After nearly two harrowing decades of living on the streets, Kellie Goodman finally has the keys to her first San Jose apartment.
“I cried,” Goodman told San José Spotlight. “Then I took a long shower and jumped into bed. I haven’t been able to do that for a long time.”
Goodman, who used to work as a nurse in Modesto, arrived in San Jose 19 years ago with a few bags of clothes and post-traumatic stress disorder after fleeing an abusive relationship. The authorities sent her to a shelter for domestic violence survivors.
“I was there for 30 days, then they kicked me out,” Goodman said. “I was out on the street, and I didn’t know anybody.”
She tried to work odd jobs to make ends meet, but it was never enough. Her life became unstable. She had no permanent shelter and her world became entangled with drugs. Goodman cycled in and out of prison on various drug charges and petty crimes—until her best friend died from fentanyl a few years ago.
“That scared me straight, I haven’t done drugs since,” she said.
In a wealthy county where 10,000 people are sleeping on the streets and 250 homeless people died last year, some stories have a happy ending. Goodman could’ve been one of those statistics. But she survived and now has a second chance at life, a success story that highlights the county’s ramped-up efforts to tackle the crisis with more housing and prevention measures.
As her health started to decline, Goodman, 55, desperately wanted to get into housing, but didn’t feel entitled to ask for a roof over her head.
“I really didn’t think I deserved it anyway, I have done some bad stuff in my life,” she said. “But I learned to forgive myself for some of the stuff I did, and I started realizing it’s okay to ask for help.”
Courage to change
Goodman first reached out to the county’s nonprofit partner, HomeFirst, to start a housing plan more than three years ago, but she said she never heard back from case workers. She thought her chance was gone until last year when an advocate connected her with Abode Services, a Fremont-based nonprofit.
Within six months, an Abode social worker and Santa Clara County officials helped her secure an apartment in a permanent supportive housing complex on Pedro Street in San Jose. Tenants at the complex pay 30% of their income to rent. Most, like Goodman, rely on social security for their livelihood.
“I’m so grateful for this place,” Goodman said. “They have everything.”
Goodman is among a few thousand formerly homeless people who are benefiting from the recent and unprecedented investment in affordable housing and shelter in Santa Clara County.
Using the $950 million housing bond Measure A, county officials have helped fund more than 700 affordable homes, with plans to add a total of 4,800 residences in the next few years. San Jose has also seen some success through its Measure E property transfer tax to help fund affordable housing projects, as it’s working to add 400 tiny homes as short-term solutions.
Santa Clara County—with the help of local cities, nonprofits and religious institutions—helped 1,852 people move off the streets and into permanent housing in the first half of the year. According to the county, that’s a 20% increase from the prior six months. Santa Clara County has housed more than 7,850 people since 2020, with plans to move at least 20,000 people off the streets by 2025.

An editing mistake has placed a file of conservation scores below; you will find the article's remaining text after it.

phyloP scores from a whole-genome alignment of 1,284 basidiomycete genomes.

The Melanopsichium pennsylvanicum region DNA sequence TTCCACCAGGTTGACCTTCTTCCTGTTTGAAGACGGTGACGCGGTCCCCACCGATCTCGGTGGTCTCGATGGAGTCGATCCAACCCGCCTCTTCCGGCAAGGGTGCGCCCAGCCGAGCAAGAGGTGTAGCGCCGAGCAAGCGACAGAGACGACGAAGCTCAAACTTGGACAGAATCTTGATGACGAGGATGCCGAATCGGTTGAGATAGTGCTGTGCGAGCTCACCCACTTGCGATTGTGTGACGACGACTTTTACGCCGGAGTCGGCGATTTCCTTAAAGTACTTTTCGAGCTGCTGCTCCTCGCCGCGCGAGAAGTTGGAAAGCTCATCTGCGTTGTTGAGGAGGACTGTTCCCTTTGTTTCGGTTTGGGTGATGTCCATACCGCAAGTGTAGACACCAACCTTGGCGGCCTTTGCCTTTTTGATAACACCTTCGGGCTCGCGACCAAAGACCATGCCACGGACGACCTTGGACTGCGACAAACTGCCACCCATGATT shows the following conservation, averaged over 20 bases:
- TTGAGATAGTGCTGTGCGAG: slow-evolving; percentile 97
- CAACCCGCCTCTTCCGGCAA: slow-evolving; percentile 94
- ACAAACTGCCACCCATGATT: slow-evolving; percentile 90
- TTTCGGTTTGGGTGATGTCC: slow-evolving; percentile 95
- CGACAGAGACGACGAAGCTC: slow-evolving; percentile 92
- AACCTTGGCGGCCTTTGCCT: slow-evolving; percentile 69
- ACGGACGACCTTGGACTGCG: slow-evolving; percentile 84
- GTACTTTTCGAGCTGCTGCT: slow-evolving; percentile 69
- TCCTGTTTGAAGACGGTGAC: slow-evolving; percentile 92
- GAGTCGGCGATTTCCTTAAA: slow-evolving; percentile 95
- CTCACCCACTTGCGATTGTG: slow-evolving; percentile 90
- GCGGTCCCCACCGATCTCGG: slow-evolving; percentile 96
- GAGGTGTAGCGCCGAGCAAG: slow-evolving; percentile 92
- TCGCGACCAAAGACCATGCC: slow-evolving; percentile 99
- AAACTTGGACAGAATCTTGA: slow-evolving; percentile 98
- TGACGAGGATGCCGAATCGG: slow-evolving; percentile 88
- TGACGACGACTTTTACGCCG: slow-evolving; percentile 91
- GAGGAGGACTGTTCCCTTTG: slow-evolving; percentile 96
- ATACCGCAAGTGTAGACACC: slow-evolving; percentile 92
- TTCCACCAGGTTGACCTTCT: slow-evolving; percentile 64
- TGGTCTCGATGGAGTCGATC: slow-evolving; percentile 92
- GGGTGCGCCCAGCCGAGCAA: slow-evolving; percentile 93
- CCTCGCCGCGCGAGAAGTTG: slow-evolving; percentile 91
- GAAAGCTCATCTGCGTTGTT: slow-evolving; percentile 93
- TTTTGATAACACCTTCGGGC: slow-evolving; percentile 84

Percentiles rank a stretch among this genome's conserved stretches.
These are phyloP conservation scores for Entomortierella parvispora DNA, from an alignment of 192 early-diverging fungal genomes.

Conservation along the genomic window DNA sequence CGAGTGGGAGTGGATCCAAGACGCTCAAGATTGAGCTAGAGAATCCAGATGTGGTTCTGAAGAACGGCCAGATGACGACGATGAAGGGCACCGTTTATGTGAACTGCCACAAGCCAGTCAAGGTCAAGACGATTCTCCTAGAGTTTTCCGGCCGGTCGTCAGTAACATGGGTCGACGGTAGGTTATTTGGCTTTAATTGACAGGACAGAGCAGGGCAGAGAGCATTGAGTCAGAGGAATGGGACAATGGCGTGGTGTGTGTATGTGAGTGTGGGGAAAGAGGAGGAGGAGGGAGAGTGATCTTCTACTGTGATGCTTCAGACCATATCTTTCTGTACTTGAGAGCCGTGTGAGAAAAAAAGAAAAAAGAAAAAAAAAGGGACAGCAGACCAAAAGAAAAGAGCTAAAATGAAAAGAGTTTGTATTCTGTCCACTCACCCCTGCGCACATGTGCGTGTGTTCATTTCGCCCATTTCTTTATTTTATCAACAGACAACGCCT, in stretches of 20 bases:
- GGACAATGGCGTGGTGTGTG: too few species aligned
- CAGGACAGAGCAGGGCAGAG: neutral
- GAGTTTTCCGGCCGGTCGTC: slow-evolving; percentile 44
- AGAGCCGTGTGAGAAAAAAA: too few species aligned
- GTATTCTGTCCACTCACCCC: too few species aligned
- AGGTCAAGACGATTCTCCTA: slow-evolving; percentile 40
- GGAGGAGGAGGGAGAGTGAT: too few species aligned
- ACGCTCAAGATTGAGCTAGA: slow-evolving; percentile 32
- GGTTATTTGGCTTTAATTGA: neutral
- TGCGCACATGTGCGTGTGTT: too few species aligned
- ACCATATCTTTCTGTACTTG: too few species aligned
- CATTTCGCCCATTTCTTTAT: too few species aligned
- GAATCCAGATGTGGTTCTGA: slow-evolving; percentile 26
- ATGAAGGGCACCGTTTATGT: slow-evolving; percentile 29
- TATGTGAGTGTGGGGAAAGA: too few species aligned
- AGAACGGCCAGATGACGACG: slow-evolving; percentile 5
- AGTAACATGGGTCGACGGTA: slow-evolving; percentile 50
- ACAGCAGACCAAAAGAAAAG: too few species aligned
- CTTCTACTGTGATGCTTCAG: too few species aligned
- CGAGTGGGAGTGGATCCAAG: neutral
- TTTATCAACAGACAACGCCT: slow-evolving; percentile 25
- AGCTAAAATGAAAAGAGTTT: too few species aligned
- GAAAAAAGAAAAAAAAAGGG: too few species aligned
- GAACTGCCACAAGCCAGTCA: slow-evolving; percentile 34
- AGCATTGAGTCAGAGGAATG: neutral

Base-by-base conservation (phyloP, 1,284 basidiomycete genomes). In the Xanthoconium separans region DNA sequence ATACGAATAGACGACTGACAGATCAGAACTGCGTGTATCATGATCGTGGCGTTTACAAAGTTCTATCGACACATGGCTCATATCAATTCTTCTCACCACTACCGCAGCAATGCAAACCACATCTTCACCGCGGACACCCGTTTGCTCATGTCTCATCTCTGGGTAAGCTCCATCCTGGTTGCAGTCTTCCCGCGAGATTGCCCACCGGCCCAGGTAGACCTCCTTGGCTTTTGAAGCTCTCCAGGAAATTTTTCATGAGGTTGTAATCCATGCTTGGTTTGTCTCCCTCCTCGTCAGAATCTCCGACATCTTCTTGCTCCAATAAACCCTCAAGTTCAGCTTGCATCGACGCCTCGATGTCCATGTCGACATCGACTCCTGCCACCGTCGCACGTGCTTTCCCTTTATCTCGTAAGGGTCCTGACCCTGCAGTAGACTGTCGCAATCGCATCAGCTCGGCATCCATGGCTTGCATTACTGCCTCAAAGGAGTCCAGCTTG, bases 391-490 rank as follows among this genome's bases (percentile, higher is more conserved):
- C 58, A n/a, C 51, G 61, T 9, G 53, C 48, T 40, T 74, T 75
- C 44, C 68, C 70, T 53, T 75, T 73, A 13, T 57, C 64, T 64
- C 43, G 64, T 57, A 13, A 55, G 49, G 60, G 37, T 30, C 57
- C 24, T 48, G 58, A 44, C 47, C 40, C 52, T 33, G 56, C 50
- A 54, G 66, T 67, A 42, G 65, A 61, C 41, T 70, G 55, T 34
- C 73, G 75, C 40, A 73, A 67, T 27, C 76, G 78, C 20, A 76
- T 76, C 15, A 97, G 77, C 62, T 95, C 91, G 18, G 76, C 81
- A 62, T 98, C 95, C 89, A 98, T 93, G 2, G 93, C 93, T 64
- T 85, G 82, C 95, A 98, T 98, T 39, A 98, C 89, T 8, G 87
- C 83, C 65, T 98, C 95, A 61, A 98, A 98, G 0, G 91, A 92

“This reflects the heroic efforts we’re seeing out of our local jurisdictions and nonprofit partners,” David Low, spokesperson for Destination: Home, told San José Spotlight. The nonprofit works with the county on its homeless plans. “Increasing production of deeply affordable and supportive housing is the key, but the system only works when we have great partners.”
Despite making headway, advocates and officials say the work is far from finished. Advocate Gail Osmer, who is critical of San Jose’s and Santa Clara County’s approach, said while some strategies have worked, new homeless camps continue to spring up. Osmer is particularly worried about the camp near Columbus Park, where roughly 100 people live.
“Measure A funds are good, and it’s wonderful because more housing is opening up,” Osmer told San José Spotlight. “But I just see more and more people at the camps I go to.”
Housing demand remains great
Goodman, who spent years sleeping near Columbus Park, said she worries about others in the area. Many have become her friends and family over time, she said.
“None of us out here want to be a burden to anyone, but different circumstances all pushed us into homelessness,” she said. “The county and the city need to work with us, not against us.”
The empty land next to Columbus Park has turned into one of the biggest encampments in the Bay Area with an estimated 500 people during the peak of the COVID-19 pandemic. San Jose is under a deadline to clear the area by the end of September, or the city risks losing millions in federal funding.
With a stable roof over her head, Goodman continues to visit the park several times a week, checking in on those who are sick and feeding the hungry.
Mamas Ramirez, an unhoused person living near the park, said Goodman has always looked out for others.
“There’s times when I’ve had to go to the hospital and she was there for me,” Ramirez, who has known Goodman for years, told San José Spotlight. “We’re like sisters. I’m happy that she found a home, but I miss her out here.”
Osmer said Goodman has become a reliable resource for many.
“I’m really proud to call her a friend,” she said. “The people out here are her family, even though she doesn’t live out here anymore. She loves them, and they love her.”
Contact Tran Nguyen at [email protected] or follow @nguyenntrann on Twitter.
Editor’s Note: Destination: Home CEO Jennifer Loving serves on San José Spotlight’s board of directors.